Experienced operators of OSS can do primary objectives quickly, but probably not on auto-pilot. There are too many “levers” to pull, too many decisions to make, too many options to choose from, for operators to background-process key OSS activities. The question is, could we re-architect to achieve key objectives more as background processing tasks?

Item 4 – error detection and monitoring

In a car, error detection is also a background task, where operators are rarely notified, only for critical alerts (eg engine light, fuel tank empty, etc). In an OSS, error detection is not a background task. We need full-time staff monitoring all the alarms and alerts popping up on our consoles! Sometimes they scroll off the page too fast for us to even contemplate.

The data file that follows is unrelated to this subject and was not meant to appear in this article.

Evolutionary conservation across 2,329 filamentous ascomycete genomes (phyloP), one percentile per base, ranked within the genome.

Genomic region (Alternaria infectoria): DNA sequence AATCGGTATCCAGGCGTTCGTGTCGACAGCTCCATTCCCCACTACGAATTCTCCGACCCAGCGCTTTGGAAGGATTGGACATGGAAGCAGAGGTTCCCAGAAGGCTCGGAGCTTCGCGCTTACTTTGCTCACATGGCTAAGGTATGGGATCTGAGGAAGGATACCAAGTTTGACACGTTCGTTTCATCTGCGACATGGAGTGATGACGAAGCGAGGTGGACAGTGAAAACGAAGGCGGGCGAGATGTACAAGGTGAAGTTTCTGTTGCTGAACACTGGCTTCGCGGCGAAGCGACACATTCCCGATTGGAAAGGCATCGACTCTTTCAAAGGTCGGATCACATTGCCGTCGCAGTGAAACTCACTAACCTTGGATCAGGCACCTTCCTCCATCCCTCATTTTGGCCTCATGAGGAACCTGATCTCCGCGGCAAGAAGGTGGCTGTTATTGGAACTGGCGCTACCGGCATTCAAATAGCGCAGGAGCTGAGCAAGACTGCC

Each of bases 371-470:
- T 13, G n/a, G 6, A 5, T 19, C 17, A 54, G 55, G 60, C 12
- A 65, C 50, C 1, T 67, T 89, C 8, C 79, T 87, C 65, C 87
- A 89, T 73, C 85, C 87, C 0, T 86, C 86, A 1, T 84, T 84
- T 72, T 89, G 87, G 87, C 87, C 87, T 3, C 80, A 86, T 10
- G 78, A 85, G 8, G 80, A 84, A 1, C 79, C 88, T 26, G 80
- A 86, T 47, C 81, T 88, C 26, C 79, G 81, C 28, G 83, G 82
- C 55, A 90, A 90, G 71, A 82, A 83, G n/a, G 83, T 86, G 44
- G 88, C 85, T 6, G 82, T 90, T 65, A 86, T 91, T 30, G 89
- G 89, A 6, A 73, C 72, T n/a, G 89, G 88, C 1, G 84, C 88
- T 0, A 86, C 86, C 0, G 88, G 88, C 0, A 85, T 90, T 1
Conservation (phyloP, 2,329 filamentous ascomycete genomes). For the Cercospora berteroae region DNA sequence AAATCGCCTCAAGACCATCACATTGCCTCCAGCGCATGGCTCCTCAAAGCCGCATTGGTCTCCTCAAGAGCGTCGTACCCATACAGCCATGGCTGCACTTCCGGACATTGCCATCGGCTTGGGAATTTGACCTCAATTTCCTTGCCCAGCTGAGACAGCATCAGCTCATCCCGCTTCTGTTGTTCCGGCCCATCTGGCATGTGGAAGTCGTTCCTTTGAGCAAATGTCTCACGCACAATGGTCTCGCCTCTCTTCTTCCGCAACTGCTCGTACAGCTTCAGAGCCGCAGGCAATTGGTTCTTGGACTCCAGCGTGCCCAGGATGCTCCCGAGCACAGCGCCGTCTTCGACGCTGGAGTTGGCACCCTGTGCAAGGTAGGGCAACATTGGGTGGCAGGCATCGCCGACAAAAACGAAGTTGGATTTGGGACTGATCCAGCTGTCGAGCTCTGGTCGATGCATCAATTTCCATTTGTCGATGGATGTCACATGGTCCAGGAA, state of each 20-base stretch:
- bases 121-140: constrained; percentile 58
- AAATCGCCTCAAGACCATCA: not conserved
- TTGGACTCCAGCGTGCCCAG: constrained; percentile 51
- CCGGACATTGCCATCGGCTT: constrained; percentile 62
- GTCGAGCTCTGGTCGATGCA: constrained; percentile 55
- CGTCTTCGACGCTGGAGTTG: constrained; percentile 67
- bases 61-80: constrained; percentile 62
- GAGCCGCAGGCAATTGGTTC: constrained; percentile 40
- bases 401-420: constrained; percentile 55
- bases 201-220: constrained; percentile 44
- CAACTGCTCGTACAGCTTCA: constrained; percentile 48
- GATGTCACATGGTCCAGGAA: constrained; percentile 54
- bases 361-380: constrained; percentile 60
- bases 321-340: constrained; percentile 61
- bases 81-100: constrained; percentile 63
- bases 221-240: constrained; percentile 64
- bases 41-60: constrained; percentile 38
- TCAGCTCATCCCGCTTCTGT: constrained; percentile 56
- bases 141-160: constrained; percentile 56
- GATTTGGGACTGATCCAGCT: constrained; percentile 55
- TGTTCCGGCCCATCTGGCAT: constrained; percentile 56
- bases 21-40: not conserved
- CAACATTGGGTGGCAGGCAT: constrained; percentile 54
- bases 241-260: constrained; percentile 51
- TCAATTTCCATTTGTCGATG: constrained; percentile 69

In a car, monitoring is kept to the bare essentials (speedo, tacho, fuel guage, etc). In an OSS, we tend to be great at information overload – we have a billion graphs and are never sure which ones, or which thresholds, actually allow us to operate our “vehicle” effectively. So we show them all.

Transitioning from current to future-state differentiators

In cars, we’ve finally reached peak-cup-holders. Manufacturers know they can no longer differentiate from competitors just by having more cup-holders (at least, I think this claim is true). They’ve also realised that even entry-level cars have an astounding list of features that are only supplementary to the primary objective (see item 1). They now know it’s not the amount of functionality, but how seamlessly and intuitively the users interact with the vehicle on end-to-end tasks. The car is now seen as an extension of the user’s phone rather than vice versa, unlike the recent past.